It’s shark season, no sharkasm!
  |  First Published: May 2017

It must be gummy shark month. Those fishing the port have been inundated with the opportunistic critters. Although gummy sharks are available to catch throughout the year, during the summer months it’s mainly smaller gummies that are caught. Sure, the odd larger model is caught here and there, but it’s now that you’ll catch fish in excess of 12kg if you’re fishing in the right location.

Larger gummy sharks caught at this time of year tend to be females that enter the port to have their pups before heading offshore again. In general, the fishery for larger gummies is from February until May and right now they are still about. In recent weeks, gummies over 20kg have been caught on a regular basis with the Western Entrance being the top area to find them.

The Western Entrance is not an easy location to fish either, due to the force of the current. If you’re planning on a trip to this area, be prepared with the right boating equipment such as the right amount of anchor rope, anchor chain and a good anchor such as a Sarca.

The Western Entrance is full of honey holes that the gummies frequently pass by and it pays to do your research first. Areas like buoys 12, 14, 11, 7 and 5 are great areas to set anchor and try your luck. If you do drop the pick, don’t up and move after an hour or so, just sit and wait. Gummies continually move throughout the entrance, so when the pick is dropped, expect to sit out a good five or so hours.

Gummy sharks will eat practically anything you offer them. Results show that fresh fillets of salmon, trevally and yakka are best. In saying that, you can’t go past a fresh calamari ring either.

Local angler Matt Catterson took his boys, Liam (4yo) and Taj (7yo) out in search of gummy sharks and the fish didn’t disappoint. In fact, Taj managed a beautiful hammerhead shark. The fish were caught off Elizabeth Island in about 12m on fresh slimy mackerel.

There’s always a mixed bag to be caught in the Western Entrance. On one trip, a group of anglers managed some nice gummy sharks followed up by a cracking sevengill shark. It’s important not to lose focus on the whiting yet either. The Middle Spit and surrounding areas can produce excellent results. Most of the whiting have been holding a little deeper, but despite it taking a little longer to find them, their size and numbers have been sensational.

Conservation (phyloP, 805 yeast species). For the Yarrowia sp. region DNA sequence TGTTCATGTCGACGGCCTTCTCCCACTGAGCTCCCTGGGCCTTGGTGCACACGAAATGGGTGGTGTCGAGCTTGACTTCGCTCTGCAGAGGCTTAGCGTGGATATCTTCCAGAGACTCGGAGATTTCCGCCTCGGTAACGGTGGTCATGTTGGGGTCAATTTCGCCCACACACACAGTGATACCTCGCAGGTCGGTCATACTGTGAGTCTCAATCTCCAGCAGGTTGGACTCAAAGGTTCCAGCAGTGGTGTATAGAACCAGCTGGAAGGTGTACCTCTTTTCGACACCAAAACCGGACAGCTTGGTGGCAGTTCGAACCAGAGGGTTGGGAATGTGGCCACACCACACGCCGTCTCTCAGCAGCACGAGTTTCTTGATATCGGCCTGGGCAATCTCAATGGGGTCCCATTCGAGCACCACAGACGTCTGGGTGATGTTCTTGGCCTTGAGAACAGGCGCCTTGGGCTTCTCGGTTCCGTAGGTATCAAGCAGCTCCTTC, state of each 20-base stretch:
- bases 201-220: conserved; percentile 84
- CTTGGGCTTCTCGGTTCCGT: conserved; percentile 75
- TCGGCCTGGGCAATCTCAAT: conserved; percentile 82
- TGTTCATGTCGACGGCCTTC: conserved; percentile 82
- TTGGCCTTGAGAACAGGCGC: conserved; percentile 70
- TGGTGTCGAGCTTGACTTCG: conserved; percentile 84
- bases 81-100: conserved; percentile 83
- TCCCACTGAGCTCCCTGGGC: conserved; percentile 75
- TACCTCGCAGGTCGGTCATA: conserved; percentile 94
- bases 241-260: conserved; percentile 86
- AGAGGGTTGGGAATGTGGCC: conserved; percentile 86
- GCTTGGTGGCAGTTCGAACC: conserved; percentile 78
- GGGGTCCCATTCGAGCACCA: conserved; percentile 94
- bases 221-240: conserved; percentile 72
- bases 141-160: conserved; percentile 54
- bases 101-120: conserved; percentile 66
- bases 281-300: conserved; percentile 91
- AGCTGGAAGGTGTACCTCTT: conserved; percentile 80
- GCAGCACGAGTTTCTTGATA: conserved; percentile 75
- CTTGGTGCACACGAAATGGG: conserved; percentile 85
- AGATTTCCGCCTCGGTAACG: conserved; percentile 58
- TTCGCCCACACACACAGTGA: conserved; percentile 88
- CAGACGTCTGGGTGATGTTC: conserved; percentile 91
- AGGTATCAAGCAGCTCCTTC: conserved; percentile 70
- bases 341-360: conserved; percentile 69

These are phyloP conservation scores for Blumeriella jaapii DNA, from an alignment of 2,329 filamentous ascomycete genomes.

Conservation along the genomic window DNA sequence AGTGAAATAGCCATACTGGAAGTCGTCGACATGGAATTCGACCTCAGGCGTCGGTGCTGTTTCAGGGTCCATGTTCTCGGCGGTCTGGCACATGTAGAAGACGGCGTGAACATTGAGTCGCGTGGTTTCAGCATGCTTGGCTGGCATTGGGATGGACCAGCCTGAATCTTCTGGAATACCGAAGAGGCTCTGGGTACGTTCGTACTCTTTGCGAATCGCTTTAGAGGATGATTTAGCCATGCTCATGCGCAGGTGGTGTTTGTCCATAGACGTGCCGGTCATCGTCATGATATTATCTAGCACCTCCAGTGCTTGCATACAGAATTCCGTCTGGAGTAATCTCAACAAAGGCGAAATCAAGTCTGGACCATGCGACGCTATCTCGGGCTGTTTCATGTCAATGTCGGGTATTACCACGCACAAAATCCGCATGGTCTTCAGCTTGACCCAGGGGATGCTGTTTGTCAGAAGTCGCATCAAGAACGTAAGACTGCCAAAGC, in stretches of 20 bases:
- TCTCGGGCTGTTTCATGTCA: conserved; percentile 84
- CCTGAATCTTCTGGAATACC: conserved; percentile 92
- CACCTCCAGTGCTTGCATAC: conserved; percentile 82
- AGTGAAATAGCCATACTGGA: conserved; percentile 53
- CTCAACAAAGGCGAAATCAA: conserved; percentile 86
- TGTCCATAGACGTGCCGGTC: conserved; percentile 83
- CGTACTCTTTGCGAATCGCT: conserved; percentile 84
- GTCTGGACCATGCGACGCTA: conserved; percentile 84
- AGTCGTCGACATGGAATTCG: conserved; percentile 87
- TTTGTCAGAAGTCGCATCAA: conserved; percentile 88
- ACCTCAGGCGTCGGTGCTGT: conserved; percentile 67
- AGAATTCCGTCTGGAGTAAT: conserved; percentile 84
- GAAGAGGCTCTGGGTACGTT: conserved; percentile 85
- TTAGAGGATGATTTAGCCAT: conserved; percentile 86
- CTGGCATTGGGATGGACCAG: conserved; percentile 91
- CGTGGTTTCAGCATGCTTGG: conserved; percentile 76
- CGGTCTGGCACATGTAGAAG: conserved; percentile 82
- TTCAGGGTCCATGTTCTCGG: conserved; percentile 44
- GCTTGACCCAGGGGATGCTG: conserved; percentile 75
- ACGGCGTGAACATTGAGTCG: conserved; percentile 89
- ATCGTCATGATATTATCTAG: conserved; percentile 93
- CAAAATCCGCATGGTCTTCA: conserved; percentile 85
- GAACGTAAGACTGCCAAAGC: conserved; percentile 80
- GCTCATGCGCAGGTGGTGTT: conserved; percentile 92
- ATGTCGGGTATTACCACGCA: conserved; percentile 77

On most whiting trips catching your bag is common. Pipi and mussel baits work best. The Western Entrance has also been producing some sensational calamari fishing, but at this time of the year, few anglers take advantage of this fishery. While the calamari are quite scattered throughout the Western Entrance, Ventnor Beach, Flynns Reef, Cat Bay, Flinders and Balnarring are producing plenty. For this time of the year, larger size jigs in the 3.0 and 3.5 sizes are recommended.

Drifting is the preferred method. Don’t discount setting anchor and bait fishing for them, as often this is the technique that catches the larger ones. If you are going to bait fish for calamari, head close to a weed bed, set anchor and start a berley trail of mashed pilchards. Then, with a silver whiting on a squid jig suspended a metre under a weighted float, let it sit in the berley trail. Then cast an artificial jig about and you’ll be surprised at what you’ll catch.


It’s fair to say that the elephants are now on and while you might be out fishing for gummy sharks, whiting or snapper, the elephants won’t be too far away. If you’re after a solid ‘ellie sess’, head to the ‘Corals’ or at least into the Coronet Bay and Rhyll area. This is the habitat they love. With an established berley trial, they’ll sniff it out in no time.

Matt Cini recently headed to the area with Fisheries to conduct some scientific research. In a short amount of time they had enough fish caught and released to satisfy their needs and were reduced down to one rod with the amount that were about.

The coming weeks are really going to ramp up even more and while it is early in the season, it’s set to be a cracker.

The one thing that anglers tend to do when fishing for elephants is they use too big baits. Elephants have a small mouth so reduce the size of your baits down to just one pipi, a small strip of squid or a half pilchard rigged on a 3/0 circle hook for best results.


During this time of year, the land-based fishing hots up in a big way, especially from Flinders to Somers. Many of the beaches along this stretch fish differently, so prior research is required. Local land-based angler Justin Blythe has been out again doing what he does best and that is catching gummies. Justin recently fished through the night with his mate Heng. Together the boys managed a few cracking gummies from the sand.

Stockyard Point is also another popular land-based location and at this time of year it is all about catching elephants. This point is a low tide fishery only, but it’s currently producing plenty of elephants and the odd gummy shark. Fishing for elephants from Stockyard requires the use of a surf rod. For best results, use a running sinker rig to keep the bait close to the bottom.

This really is a top time of the year to be on Western Port. Whether you’re land-based or in a boat, there are plenty of opportunities to off anglers of all levels of experience.

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